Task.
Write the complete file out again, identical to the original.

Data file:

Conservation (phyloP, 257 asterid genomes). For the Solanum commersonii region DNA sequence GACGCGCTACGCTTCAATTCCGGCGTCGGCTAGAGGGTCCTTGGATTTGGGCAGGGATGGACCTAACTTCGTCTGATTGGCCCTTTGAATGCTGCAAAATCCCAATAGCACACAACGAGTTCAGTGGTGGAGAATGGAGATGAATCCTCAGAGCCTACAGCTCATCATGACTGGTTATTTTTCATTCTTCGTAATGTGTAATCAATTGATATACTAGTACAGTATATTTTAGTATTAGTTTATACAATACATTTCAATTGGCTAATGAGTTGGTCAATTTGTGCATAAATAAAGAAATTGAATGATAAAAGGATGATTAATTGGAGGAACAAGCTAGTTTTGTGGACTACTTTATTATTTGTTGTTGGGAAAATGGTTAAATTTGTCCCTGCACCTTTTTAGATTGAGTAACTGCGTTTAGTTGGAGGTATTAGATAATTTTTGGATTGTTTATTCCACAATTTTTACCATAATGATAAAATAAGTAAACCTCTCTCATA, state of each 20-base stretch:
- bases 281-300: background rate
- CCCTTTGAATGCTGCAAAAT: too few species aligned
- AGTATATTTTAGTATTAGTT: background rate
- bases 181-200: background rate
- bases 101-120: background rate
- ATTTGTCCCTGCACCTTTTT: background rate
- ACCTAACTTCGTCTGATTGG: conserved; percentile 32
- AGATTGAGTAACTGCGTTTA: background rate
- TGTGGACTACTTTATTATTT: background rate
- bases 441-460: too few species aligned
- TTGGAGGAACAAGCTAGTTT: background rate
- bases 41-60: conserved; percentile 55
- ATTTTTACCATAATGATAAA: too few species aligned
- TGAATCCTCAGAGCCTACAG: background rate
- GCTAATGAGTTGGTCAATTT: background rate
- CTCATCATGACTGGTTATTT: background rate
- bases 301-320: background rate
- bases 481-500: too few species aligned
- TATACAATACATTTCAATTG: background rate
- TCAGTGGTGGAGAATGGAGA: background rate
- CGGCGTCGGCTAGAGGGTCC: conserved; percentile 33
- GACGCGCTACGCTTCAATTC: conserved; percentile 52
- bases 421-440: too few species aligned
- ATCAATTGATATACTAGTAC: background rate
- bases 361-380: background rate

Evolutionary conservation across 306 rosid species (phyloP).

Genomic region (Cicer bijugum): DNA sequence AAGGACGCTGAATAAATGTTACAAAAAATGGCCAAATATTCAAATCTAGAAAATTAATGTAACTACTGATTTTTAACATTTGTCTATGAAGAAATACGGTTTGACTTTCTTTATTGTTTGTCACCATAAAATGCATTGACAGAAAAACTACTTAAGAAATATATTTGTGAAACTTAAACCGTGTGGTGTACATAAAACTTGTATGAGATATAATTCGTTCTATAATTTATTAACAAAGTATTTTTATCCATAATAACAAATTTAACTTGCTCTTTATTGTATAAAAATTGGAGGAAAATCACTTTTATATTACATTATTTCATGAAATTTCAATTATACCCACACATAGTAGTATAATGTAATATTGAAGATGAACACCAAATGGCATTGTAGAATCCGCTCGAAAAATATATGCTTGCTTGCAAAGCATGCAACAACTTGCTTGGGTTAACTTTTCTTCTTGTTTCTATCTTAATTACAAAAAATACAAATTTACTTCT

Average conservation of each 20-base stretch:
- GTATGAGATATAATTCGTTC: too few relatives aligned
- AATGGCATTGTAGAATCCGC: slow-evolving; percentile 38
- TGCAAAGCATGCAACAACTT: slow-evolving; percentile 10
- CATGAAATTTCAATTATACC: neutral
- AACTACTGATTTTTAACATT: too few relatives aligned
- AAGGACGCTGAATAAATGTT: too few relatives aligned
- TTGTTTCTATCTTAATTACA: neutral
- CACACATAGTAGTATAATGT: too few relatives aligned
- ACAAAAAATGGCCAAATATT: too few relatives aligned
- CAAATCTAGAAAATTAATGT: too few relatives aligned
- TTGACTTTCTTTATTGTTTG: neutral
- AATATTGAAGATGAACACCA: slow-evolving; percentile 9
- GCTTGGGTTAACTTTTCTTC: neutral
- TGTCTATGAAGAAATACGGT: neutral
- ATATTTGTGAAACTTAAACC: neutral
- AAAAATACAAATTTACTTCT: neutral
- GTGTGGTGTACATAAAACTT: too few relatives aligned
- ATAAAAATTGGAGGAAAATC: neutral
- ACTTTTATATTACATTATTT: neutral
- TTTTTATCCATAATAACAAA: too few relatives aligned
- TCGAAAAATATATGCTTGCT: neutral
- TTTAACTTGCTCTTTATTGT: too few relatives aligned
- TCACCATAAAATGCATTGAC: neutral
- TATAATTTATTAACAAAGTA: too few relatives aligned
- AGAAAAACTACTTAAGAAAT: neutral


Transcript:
Conservation (phyloP, 257 asterid genomes). For the Solanum commersonii region DNA sequence GACGCGCTACGCTTCAATTCCGGCGTCGGCTAGAGGGTCCTTGGATTTGGGCAGGGATGGACCTAACTTCGTCTGATTGGCCCTTTGAATGCTGCAAAATCCCAATAGCACACAACGAGTTCAGTGGTGGAGAATGGAGATGAATCCTCAGAGCCTACAGCTCATCATGACTGGTTATTTTTCATTCTTCGTAATGTGTAATCAATTGATATACTAGTACAGTATATTTTAGTATTAGTTTATACAATACATTTCAATTGGCTAATGAGTTGGTCAATTTGTGCATAAATAAAGAAATTGAATGATAAAAGGATGATTAATTGGAGGAACAAGCTAGTTTTGTGGACTACTTTATTATTTGTTGTTGGGAAAATGGTTAAATTTGTCCCTGCACCTTTTTAGATTGAGTAACTGCGTTTAGTTGGAGGTATTAGATAATTTTTGGATTGTTTATTCCACAATTTTTACCATAATGATAAAATAAGTAAACCTCTCTCATA, state of each 20-base stretch:
- bases 281-300: background rate
- CCCTTTGAATGCTGCAAAAT: too few species aligned
- AGTATATTTTAGTATTAGTT: background rate
- bases 181-200: background rate
- bases 101-120: background rate
- ATTTGTCCCTGCACCTTTTT: background rate
- ACCTAACTTCGTCTGATTGG: conserved; percentile 32
- AGATTGAGTAACTGCGTTTA: background rate
- TGTGGACTACTTTATTATTT: background rate
- bases 441-460: too few species aligned
- TTGGAGGAACAAGCTAGTTT: background rate
- bases 41-60: conserved; percentile 55
- ATTTTTACCATAATGATAAA: too few species aligned
- TGAATCCTCAGAGCCTACAG: background rate
- GCTAATGAGTTGGTCAATTT: background rate
- CTCATCATGACTGGTTATTT: background rate
- bases 301-320: background rate
- bases 481-500: too few species aligned
- TATACAATACATTTCAATTG: background rate
- TCAGTGGTGGAGAATGGAGA: background rate
- CGGCGTCGGCTAGAGGGTCC: conserved; percentile 33
- GACGCGCTACGCTTCAATTC: conserved; percentile 52
- bases 421-440: too few species aligned
- ATCAATTGATATACTAGTAC: background rate
- bases 361-380: background rate

Evolutionary conservation across 306 rosid species (phyloP).

Genomic region (Cicer bijugum): DNA sequence AAGGACGCTGAATAAATGTTACAAAAAATGGCCAAATATTCAAATCTAGAAAATTAATGTAACTACTGATTTTTAACATTTGTCTATGAAGAAATACGGTTTGACTTTCTTTATTGTTTGTCACCATAAAATGCATTGACAGAAAAACTACTTAAGAAATATATTTGTGAAACTTAAACCGTGTGGTGTACATAAAACTTGTATGAGATATAATTCGTTCTATAATTTATTAACAAAGTATTTTTATCCATAATAACAAATTTAACTTGCTCTTTATTGTATAAAAATTGGAGGAAAATCACTTTTATATTACATTATTTCATGAAATTTCAATTATACCCACACATAGTAGTATAATGTAATATTGAAGATGAACACCAAATGGCATTGTAGAATCCGCTCGAAAAATATATGCTTGCTTGCAAAGCATGCAACAACTTGCTTGGGTTAACTTTTCTTCTTGTTTCTATCTTAATTACAAAAAATACAAATTTACTTCT

Average conservation of each 20-base stretch:
- GTATGAGATATAATTCGTTC: too few relatives aligned
- AATGGCATTGTAGAATCCGC: slow-evolving; percentile 38
- TGCAAAGCATGCAACAACTT: slow-evolving; percentile 10
- CATGAAATTTCAATTATACC: neutral
- AACTACTGATTTTTAACATT: too few relatives aligned
- AAGGACGCTGAATAAATGTT: too few relatives aligned
- TTGTTTCTATCTTAATTACA: neutral
- CACACATAGTAGTATAATGT: too few relatives aligned
- ACAAAAAATGGCCAAATATT: too few relatives aligned
- CAAATCTAGAAAATTAATGT: too few relatives aligned
- TTGACTTTCTTTATTGTTTG: neutral
- AATATTGAAGATGAACACCA: slow-evolving; percentile 9
- GCTTGGGTTAACTTTTCTTC: neutral
- TGTCTATGAAGAAATACGGT: neutral
- ATATTTGTGAAACTTAAACC: neutral
- AAAAATACAAATTTACTTCT: neutral
- GTGTGGTGTACATAAAACTT: too few relatives aligned
- ATAAAAATTGGAGGAAAATC: neutral
- ACTTTTATATTACATTATTT: neutral
- TTTTTATCCATAATAACAAA: too few relatives aligned
- TCGAAAAATATATGCTTGCT: neutral
- TTTAACTTGCTCTTTATTGT: too few relatives aligned
- TCACCATAAAATGCATTGAC: neutral
- TATAATTTATTAACAAAGTA: too few relatives aligned
- AGAAAAACTACTTAAGAAAT: neutral